Tobold's Blog
Monday, August 11, 2008
Guess how many copies WAR will sell

Via Book of Grudges I found this interesting tidbit of information Mythic revealed the Warhammer Alliance forums: To go from closed beta to release, Mythic is adding 9 million Euros ($13.5 million) worth of server equipment to a new datacentre. And that is just for Europe! Big business, indeed, compared to most single-player games. Now I have no idea how many players fit on 9 million Euro worth of servers. But if I take the retail price of the Warhammer Online: Age of Reckoning box, deduce an estimate of the cost to actually make that box, and then divide 9 million by that number, I come up with something in excess of a quarter of a million. WAR would need to sell a quarter of a million copies in Europe just to pay for the servers. Of course that is a gross simplification, as it doesn't take into account monthly fees, nor development cost, nor operating cost. But it shows the order of magnitude Mythic is shooting for.

And as predictions are a fun way to get egg on one's face, here is mine: Warhammer Online: Age of Reckoning will sell over 1 million copies worldwide before the end of 2008. Note how I'm hedging my bet by just stating a lower limit, because the upper limit will be a lot harder to guess. I'm guessing the lower limit using parameters like the total size of the market, number of beta applications, and the boredom index of the average WoW player. The upper limit will depend a lot on early word of mouth, which depends on how smooth the release goes, and MMORPG releases are anything but safe bets. But just to increase the chance of looking silly by predicting something totally wrong, I'd say the upper limit is under 2 million copies sold worldwide before the end of this year. So, provided that Mythic ever lets us know their number, I'll post around end of 2008 whether my prediction of between 1 and 2 million copies sold worldwide was correct. Copies sold, not subscribers, because there will be some interference in subscription numbers due to the Wrath of the Lich King expansion release of World of Warcraft. And press releases more often cite copies sold, not subscribers.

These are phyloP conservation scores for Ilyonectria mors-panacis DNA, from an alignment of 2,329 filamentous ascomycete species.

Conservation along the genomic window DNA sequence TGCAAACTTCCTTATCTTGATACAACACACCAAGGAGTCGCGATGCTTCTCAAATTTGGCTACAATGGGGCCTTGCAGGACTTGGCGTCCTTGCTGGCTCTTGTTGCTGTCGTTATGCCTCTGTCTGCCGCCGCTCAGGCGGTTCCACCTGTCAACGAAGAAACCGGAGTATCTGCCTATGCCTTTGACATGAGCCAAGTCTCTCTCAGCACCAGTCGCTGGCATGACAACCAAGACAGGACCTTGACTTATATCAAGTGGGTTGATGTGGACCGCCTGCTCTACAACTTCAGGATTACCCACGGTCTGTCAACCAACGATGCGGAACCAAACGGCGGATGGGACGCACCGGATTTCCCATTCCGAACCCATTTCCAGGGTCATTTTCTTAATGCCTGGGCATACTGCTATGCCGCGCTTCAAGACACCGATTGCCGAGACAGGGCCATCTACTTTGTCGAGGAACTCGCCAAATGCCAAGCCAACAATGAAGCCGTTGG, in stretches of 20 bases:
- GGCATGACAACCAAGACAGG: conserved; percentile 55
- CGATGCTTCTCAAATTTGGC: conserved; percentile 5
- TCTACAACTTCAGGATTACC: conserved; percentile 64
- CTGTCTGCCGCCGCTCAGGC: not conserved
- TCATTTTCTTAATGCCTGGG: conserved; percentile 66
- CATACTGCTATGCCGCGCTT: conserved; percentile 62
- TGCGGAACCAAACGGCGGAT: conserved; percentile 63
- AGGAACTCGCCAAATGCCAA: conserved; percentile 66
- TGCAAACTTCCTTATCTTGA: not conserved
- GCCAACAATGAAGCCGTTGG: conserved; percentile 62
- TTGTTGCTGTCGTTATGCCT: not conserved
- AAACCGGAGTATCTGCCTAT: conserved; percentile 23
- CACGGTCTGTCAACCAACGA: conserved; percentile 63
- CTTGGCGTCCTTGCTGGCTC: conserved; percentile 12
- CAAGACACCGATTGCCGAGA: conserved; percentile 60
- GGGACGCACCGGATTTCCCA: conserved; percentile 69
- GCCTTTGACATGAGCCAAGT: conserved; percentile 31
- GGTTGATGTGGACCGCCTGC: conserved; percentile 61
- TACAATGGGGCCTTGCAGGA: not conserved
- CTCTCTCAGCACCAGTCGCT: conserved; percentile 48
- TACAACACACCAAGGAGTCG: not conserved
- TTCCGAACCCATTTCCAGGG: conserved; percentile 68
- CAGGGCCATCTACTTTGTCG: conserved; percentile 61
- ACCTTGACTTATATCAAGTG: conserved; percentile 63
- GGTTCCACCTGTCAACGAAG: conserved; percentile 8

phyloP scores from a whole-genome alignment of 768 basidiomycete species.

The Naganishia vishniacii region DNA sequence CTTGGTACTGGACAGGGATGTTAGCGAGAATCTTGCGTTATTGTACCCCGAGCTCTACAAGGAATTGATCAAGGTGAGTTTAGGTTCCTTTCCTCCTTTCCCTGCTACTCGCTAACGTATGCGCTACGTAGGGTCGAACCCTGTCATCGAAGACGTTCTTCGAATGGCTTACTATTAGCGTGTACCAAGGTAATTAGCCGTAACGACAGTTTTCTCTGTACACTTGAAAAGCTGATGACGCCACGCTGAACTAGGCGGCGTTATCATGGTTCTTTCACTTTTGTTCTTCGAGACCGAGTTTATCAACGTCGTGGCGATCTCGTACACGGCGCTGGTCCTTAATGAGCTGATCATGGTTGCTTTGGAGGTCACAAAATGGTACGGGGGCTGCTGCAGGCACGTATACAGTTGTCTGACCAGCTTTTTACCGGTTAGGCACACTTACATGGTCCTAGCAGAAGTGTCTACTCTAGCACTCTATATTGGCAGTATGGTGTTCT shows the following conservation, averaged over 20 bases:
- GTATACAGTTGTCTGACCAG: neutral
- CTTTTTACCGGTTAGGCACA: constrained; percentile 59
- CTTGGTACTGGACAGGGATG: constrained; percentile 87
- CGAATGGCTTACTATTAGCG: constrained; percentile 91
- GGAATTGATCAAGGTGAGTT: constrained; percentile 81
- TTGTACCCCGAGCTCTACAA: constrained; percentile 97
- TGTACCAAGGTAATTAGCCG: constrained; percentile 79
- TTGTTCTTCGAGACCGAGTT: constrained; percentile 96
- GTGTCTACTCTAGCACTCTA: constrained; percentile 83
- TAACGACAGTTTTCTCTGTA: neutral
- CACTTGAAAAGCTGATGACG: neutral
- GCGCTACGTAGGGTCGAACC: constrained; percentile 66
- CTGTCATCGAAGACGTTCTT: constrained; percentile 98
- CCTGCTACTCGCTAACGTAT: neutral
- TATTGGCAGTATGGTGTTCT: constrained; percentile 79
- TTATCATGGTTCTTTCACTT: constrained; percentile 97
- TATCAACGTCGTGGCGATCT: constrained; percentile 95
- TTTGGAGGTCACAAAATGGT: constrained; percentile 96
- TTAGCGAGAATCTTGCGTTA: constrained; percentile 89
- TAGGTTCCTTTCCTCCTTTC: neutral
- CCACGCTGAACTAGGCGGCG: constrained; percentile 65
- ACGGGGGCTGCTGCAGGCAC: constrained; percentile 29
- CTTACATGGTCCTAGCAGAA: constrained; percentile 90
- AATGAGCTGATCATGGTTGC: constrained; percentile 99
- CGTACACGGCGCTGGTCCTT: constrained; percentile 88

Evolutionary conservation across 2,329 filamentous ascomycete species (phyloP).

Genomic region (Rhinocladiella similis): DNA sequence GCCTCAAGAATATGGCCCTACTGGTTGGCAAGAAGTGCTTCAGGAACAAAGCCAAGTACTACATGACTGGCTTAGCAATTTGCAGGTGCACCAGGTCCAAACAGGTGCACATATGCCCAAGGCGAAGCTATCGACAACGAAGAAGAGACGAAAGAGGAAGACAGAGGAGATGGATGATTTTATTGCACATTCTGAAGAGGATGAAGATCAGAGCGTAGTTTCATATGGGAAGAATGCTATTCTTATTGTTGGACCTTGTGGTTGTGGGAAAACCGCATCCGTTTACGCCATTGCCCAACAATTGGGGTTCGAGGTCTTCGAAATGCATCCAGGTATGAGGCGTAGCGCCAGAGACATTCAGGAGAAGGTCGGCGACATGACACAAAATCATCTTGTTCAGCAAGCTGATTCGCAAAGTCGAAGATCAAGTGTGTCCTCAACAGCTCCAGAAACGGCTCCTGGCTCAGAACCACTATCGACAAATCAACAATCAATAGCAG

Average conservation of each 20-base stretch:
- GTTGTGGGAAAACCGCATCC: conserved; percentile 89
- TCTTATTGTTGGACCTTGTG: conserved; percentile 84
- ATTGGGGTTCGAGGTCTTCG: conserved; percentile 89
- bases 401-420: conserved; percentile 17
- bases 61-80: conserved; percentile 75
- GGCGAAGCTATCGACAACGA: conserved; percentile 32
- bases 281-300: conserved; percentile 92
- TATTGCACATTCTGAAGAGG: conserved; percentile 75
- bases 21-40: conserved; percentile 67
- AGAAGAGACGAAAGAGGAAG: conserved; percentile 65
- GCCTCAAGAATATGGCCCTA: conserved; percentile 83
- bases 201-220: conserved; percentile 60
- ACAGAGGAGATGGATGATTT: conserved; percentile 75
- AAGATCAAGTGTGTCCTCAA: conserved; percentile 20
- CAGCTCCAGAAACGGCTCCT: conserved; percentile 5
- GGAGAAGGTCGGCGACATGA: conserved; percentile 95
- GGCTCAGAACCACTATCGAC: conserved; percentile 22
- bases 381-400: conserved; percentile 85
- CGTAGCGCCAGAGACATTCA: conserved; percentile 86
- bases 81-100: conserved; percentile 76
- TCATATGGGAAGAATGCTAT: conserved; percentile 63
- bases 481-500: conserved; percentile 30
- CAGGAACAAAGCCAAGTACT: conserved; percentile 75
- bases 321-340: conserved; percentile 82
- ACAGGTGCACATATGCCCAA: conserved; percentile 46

So here is your chance to upstage me: Make a better guess than mine. Either if you think that my lower limit is too high, or upper limit too low, by guessing a number or range of numbers outside my range. Or, if you think that I am broadly right, by guessing a much smaller range. How many copies do you think WAR will sell by the end of 2008?
I think this is dead on. I know at least 5 guys in my old WoW circles that will be leaving WoW for WAR based on all the good stuff they are hearing about it.

Another good measurement is to look at how many retail boxes that AoC sold. Without debating that WAR is a better game than AoC (which it is ;p) you can guess that War has a great chance to do at least as good in retail box sales at launch. If AoC did 700k in sales, WAR will definitely surpass that as it has enjoyed a much longer hype cycle than AoC did.

I would be cash that they do a minimum of a million boxes sold. Then, when the majority of the populous stays with WAR and doesn't leave after the 1st free month, they'll really start to see the profits roll in...exactly the opposite of what happened to Failcom.
* gets out crystal ball *

OK - I'll risk making a fool of myself. I got Vanguard about right, but then I'd had the benefit of playing the beta. I'm doing WAR blind.

1 million box sales in the first 6 months.

3 million sales by the time the population peaks (about 9 months in).

Decline to around 500K subs within 18 months as people get bored with RvR.
Tobolds guess looks about right. I think WAR will sell more then AoC in the first few months (so till end 2008, if promised release date is kept). Mainly due to a much more genre-suitable IP, more hype potential and favorable beta exposure. (you have to admit though, FC did one hell of a job maximizing hype in just a few weeks prior to launch; that part of the operation was excellent).

Initial sales, Im guessing twice the amount of AoC, so 1.5 million sold till end 2008. Upper limit: 4 million units sold. Long term subscriber base: just around 2 million. So yeah, i expect this game to be a very big, not a wow *killer*, but a extremely serious contender.

This guess was made without beta knowledge btw..:)
I reckon it'll shift a good one n' a quarter million copies by the end of 2008 with a peak of around 2.5 million within 6 months

I reckon that'll drop off pretty rapidly though - looking at around a stable 1 million subscribers in 12 months time.

Reason I say that is because RvR isn't for everyone and where as the hype for the first 6 months will be pretty big, going by how well planned Mythic is, it's only going to keep a third+ of it's number when people realise it's not WoW and thus not for them.
1.5 million copies

based upon number of beta-wannabe's and double it.
I'm counting on 1.4m sold at peak by end of year for the US/Europe/Australia markets.

What I'm not sure about is how well their marketing or plans are for Asia if any, that's really the key if you want to boost your subscription numbers even close to WoW. Then probably see subs settle down to slightly below 900k after normal churn and WotLK.
Put me down for 1.5M copies sold at year's end.